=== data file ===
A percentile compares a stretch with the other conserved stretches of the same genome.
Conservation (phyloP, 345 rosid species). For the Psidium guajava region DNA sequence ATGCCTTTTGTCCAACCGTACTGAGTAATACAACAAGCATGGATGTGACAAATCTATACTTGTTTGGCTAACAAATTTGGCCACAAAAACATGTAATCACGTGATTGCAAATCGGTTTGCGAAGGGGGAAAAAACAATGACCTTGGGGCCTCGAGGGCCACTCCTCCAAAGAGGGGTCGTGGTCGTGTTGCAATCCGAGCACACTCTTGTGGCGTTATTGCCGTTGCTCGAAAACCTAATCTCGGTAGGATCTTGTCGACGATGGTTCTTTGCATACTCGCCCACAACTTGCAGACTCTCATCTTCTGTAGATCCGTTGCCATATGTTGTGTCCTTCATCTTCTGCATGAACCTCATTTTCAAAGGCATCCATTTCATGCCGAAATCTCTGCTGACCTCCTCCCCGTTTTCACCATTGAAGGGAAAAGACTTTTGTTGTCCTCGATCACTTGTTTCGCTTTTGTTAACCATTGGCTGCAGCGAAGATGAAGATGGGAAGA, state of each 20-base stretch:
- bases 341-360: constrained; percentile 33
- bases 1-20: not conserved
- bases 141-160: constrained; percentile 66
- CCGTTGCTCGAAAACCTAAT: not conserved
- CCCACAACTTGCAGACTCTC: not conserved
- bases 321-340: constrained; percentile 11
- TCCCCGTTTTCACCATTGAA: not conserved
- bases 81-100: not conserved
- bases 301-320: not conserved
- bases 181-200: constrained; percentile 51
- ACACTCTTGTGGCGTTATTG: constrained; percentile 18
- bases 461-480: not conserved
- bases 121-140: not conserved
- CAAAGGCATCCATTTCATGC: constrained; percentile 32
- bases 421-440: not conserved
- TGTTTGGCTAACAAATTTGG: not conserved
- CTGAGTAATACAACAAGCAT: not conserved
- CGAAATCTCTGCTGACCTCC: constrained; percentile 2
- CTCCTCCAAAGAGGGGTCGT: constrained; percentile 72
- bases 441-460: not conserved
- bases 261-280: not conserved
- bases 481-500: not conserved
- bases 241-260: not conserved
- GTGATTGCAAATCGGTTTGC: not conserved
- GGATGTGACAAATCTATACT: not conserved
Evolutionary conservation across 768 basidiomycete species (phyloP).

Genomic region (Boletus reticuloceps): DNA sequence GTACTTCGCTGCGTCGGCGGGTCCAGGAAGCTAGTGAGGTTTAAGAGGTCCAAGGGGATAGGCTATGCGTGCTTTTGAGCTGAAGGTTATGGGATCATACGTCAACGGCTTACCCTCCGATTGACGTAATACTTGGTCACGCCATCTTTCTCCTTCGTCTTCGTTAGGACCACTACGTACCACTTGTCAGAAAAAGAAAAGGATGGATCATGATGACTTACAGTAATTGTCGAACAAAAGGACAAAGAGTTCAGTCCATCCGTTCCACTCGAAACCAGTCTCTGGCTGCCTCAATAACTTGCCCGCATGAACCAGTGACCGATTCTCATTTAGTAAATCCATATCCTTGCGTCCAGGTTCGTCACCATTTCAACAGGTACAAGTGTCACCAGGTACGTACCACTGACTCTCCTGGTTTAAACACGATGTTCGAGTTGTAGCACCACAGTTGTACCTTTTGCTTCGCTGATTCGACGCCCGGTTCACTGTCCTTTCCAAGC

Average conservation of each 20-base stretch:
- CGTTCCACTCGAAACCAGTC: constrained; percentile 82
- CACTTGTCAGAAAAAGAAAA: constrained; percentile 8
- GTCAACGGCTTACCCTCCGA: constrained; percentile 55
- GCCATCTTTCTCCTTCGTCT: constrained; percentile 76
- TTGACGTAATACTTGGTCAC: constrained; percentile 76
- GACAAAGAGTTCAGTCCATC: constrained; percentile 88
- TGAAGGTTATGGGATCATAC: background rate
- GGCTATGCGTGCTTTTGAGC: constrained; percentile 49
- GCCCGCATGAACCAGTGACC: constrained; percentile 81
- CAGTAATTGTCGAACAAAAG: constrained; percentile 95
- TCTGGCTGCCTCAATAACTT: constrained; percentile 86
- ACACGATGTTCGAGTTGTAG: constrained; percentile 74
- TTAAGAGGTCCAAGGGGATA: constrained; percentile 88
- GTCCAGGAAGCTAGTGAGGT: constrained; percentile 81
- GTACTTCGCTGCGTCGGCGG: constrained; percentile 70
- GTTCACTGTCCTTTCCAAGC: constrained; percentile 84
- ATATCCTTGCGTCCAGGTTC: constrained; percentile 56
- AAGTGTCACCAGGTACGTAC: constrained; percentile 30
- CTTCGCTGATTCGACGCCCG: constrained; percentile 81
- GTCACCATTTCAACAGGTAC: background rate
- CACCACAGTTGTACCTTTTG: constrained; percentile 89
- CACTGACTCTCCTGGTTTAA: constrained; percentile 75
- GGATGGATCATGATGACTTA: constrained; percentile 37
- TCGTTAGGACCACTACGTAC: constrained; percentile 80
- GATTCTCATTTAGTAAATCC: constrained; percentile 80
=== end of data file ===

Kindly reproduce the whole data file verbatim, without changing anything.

A percentile compares a stretch with the other conserved stretches of the same genome.
Conservation (phyloP, 345 rosid species). For the Psidium guajava region DNA sequence ATGCCTTTTGTCCAACCGTACTGAGTAATACAACAAGCATGGATGTGACAAATCTATACTTGTTTGGCTAACAAATTTGGCCACAAAAACATGTAATCACGTGATTGCAAATCGGTTTGCGAAGGGGGAAAAAACAATGACCTTGGGGCCTCGAGGGCCACTCCTCCAAAGAGGGGTCGTGGTCGTGTTGCAATCCGAGCACACTCTTGTGGCGTTATTGCCGTTGCTCGAAAACCTAATCTCGGTAGGATCTTGTCGACGATGGTTCTTTGCATACTCGCCCACAACTTGCAGACTCTCATCTTCTGTAGATCCGTTGCCATATGTTGTGTCCTTCATCTTCTGCATGAACCTCATTTTCAAAGGCATCCATTTCATGCCGAAATCTCTGCTGACCTCCTCCCCGTTTTCACCATTGAAGGGAAAAGACTTTTGTTGTCCTCGATCACTTGTTTCGCTTTTGTTAACCATTGGCTGCAGCGAAGATGAAGATGGGAAGA, state of each 20-base stretch:
- bases 341-360: constrained; percentile 33
- bases 1-20: not conserved
- bases 141-160: constrained; percentile 66
- CCGTTGCTCGAAAACCTAAT: not conserved
- CCCACAACTTGCAGACTCTC: not conserved
- bases 321-340: constrained; percentile 11
- TCCCCGTTTTCACCATTGAA: not conserved
- bases 81-100: not conserved
- bases 301-320: not conserved
- bases 181-200: constrained; percentile 51
- ACACTCTTGTGGCGTTATTG: constrained; percentile 18
- bases 461-480: not conserved
- bases 121-140: not conserved
- CAAAGGCATCCATTTCATGC: constrained; percentile 32
- bases 421-440: not conserved
- TGTTTGGCTAACAAATTTGG: not conserved
- CTGAGTAATACAACAAGCAT: not conserved
- CGAAATCTCTGCTGACCTCC: constrained; percentile 2
- CTCCTCCAAAGAGGGGTCGT: constrained; percentile 72
- bases 441-460: not conserved
- bases 261-280: not conserved
- bases 481-500: not conserved
- bases 241-260: not conserved
- GTGATTGCAAATCGGTTTGC: not conserved
- GGATGTGACAAATCTATACT: not conserved
Evolutionary conservation across 768 basidiomycete species (phyloP).

Genomic region (Boletus reticuloceps): DNA sequence GTACTTCGCTGCGTCGGCGGGTCCAGGAAGCTAGTGAGGTTTAAGAGGTCCAAGGGGATAGGCTATGCGTGCTTTTGAGCTGAAGGTTATGGGATCATACGTCAACGGCTTACCCTCCGATTGACGTAATACTTGGTCACGCCATCTTTCTCCTTCGTCTTCGTTAGGACCACTACGTACCACTTGTCAGAAAAAGAAAAGGATGGATCATGATGACTTACAGTAATTGTCGAACAAAAGGACAAAGAGTTCAGTCCATCCGTTCCACTCGAAACCAGTCTCTGGCTGCCTCAATAACTTGCCCGCATGAACCAGTGACCGATTCTCATTTAGTAAATCCATATCCTTGCGTCCAGGTTCGTCACCATTTCAACAGGTACAAGTGTCACCAGGTACGTACCACTGACTCTCCTGGTTTAAACACGATGTTCGAGTTGTAGCACCACAGTTGTACCTTTTGCTTCGCTGATTCGACGCCCGGTTCACTGTCCTTTCCAAGC

Average conservation of each 20-base stretch:
- CGTTCCACTCGAAACCAGTC: constrained; percentile 82
- CACTTGTCAGAAAAAGAAAA: constrained; percentile 8
- GTCAACGGCTTACCCTCCGA: constrained; percentile 55
- GCCATCTTTCTCCTTCGTCT: constrained; percentile 76
- TTGACGTAATACTTGGTCAC: constrained; percentile 76
- GACAAAGAGTTCAGTCCATC: constrained; percentile 88
- TGAAGGTTATGGGATCATAC: background rate
- GGCTATGCGTGCTTTTGAGC: constrained; percentile 49
- GCCCGCATGAACCAGTGACC: constrained; percentile 81
- CAGTAATTGTCGAACAAAAG: constrained; percentile 95
- TCTGGCTGCCTCAATAACTT: constrained; percentile 86
- ACACGATGTTCGAGTTGTAG: constrained; percentile 74
- TTAAGAGGTCCAAGGGGATA: constrained; percentile 88
- GTCCAGGAAGCTAGTGAGGT: constrained; percentile 81
- GTACTTCGCTGCGTCGGCGG: constrained; percentile 70
- GTTCACTGTCCTTTCCAAGC: constrained; percentile 84
- ATATCCTTGCGTCCAGGTTC: constrained; percentile 56
- AAGTGTCACCAGGTACGTAC: constrained; percentile 30
- CTTCGCTGATTCGACGCCCG: constrained; percentile 81
- GTCACCATTTCAACAGGTAC: background rate
- CACCACAGTTGTACCTTTTG: constrained; percentile 89
- CACTGACTCTCCTGGTTTAA: constrained; percentile 75
- GGATGGATCATGATGACTTA: constrained; percentile 37
- TCGTTAGGACCACTACGTAC: constrained; percentile 80
- GATTCTCATTTAGTAAATCC: constrained; percentile 80